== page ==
More promiscuous people are more likely to get cancer in old age, according to a study.
Researchers found that having 10 or more sexual partners over a lifetime almost doubled the risk of a woman developing cancer, and raised it by two thirds for men.
A link between sexually-transmitted infections and cancers – HPV, for example, is known to raise the risk of diseases in the cervix and penis – could be to blame.
And people who had sex with more partners also tended to drink more alcohol and smoke more cigarettes, the scientists said – but they also did more exercise.
The finding was no reason to avoid having sex, they added, and said that intercourse brings a variety of physical and mental health benefits which outweighed the longer-term risk.
Researchers said that a higher risk of catching STIs could translate to a higher risk of developing cancer (stock image)
Researchers from Anglia Ruskin University, Cambridge, collected data from nearly 6,000 men and women over the age of 50.
Among men, those who reported more than 10 lovers in their lives had a 69 per cent higher chance of getting cancer, compared with those who had bedded only one or none.
Women who reported 10 or more sexual partners were found to be 91 per cent more likely to have been diagnosed with cancer.
Only 486 men (19 per cent) and 239 women (7.5 per cent) admitted to having had sex with 10 or more people.
Dr Lee Smith, an Anglia Ruskin University expert and the author of the study, told MailOnline: 'We expected there to be an association between number of sexual partners and cancer risk as previous research has shown that specific STIs may lead to several cancers.
'Indeed, a higher number of sexual partners means greater potential exposure to STIs. It is interesting that the risk is higher in women when compared to men.
'This may be because the link between certain STIs and cancer is stronger in women, such as HPV (Human papillomavirus) and cervical cancer compared to HPV and penile cancer.'
People in the study, which was published in the journal BMJ Sexual and Reproductive Health, had an average age of 64 and most were married.
The most common category for both sexes was one or no sexual partners – 785 out of 2,537 men and 1,285 out of 3,185 women.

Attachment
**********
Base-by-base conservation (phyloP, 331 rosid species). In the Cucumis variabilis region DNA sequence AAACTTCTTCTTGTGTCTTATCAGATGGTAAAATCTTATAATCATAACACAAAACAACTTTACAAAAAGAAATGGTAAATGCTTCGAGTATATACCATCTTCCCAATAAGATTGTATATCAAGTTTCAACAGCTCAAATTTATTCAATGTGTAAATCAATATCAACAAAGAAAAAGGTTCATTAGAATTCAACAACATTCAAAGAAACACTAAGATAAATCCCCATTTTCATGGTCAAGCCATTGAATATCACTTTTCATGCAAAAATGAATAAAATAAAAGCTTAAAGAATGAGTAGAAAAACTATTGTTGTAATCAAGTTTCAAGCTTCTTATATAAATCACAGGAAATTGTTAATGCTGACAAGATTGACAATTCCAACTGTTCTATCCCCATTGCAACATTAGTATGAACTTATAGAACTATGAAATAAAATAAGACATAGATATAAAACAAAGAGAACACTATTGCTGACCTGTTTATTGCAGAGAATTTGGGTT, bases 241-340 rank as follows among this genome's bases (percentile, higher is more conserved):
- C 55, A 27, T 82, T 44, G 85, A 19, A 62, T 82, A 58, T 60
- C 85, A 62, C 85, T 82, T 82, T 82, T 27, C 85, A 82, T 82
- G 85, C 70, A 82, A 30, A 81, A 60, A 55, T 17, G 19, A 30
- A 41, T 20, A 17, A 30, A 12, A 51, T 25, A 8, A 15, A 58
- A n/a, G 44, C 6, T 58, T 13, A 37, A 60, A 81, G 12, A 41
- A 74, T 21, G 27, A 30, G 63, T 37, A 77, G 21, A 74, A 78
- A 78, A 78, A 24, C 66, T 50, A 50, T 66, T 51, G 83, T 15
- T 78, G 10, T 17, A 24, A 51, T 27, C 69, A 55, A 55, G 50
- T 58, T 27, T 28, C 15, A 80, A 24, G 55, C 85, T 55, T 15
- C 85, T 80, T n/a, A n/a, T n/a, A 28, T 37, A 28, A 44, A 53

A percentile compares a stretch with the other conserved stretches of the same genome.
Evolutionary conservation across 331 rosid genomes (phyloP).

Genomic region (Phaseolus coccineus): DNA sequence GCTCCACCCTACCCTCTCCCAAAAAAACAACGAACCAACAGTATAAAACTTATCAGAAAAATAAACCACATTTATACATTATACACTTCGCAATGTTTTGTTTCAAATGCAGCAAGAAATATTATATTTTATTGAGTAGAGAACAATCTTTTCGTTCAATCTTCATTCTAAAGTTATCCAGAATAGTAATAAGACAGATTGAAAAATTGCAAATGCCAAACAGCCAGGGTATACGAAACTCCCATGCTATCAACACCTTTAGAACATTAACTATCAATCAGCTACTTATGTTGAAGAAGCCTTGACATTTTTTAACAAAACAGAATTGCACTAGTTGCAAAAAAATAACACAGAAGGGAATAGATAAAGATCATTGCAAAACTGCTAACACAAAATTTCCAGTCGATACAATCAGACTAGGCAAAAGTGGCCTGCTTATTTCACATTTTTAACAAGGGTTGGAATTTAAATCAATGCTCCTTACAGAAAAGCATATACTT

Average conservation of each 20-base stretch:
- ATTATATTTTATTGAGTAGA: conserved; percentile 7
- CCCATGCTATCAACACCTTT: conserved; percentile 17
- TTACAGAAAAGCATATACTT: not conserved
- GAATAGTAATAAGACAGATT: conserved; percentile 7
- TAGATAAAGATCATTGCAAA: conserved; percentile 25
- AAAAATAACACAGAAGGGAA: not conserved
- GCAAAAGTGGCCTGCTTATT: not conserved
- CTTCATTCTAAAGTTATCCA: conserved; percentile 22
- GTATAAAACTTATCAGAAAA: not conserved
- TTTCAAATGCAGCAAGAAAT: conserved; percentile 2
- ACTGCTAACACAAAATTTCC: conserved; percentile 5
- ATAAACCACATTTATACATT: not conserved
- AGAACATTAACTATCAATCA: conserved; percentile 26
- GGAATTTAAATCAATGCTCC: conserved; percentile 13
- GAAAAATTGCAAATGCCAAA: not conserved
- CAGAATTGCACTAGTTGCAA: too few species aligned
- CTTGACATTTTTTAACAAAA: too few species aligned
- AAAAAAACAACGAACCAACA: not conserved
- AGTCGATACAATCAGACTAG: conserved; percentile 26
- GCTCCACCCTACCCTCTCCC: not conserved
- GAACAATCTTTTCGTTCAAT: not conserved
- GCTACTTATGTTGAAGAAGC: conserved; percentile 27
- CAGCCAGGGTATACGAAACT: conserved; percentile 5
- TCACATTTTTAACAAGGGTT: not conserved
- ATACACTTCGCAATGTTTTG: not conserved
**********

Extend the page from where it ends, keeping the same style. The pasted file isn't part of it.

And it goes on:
In both sexes, people with a more colourful sexual history also tended to be younger, single and in either the richest or the poorest communities.
And those who reported a higher tally of sexual partners were also more likely to smoke, drink frequently, and do more vigorous physical activity on a weekly basis, the study found.
Clinics are 'struggling' to cope with soaring numbers of STIs because dating apps are encouraging casual sex, experts have warned warned.
Cases of syphilis rose by half in Wales between 2016 and 2017, and record numbers of over-65s are getting syphilis, gonorrhoea and chlamydia in England, figures have shown.
Experts and doctors in the field have warned the fast turnaround of partners and rise in casual sex fuelled by online dating apps may be making catching an STI more likely.
And they also make it more difficult to contact past partners, who may not have mutual friends.
Dr Olwen Williams, president of the British Association of Sexual Health and HIV told the BBC in October: 'The frequency of app hook-ups and dating apps used as a sort of medium to access sexual activity seems to have increased significantly.
'What we can say about sexual mixing and sexual networking is that things have changed considerably.
'We're seeing a genuine rise in STIs. If we were just seeing an increase in testing then our figures would look slightly different, but it feels that way.
'Certainly in my career I've never seen so much gonorrhoea or syphilis in my area, ever.'
When all the data was analysed, a significant association emerged between the number of lifetime sexual partners and risk of a cancer diagnosis among both sexes.
Participants were also asked to rate their own health and report any long standing condition or infirmity which impinged on routine activity in any way.
Researchers claim the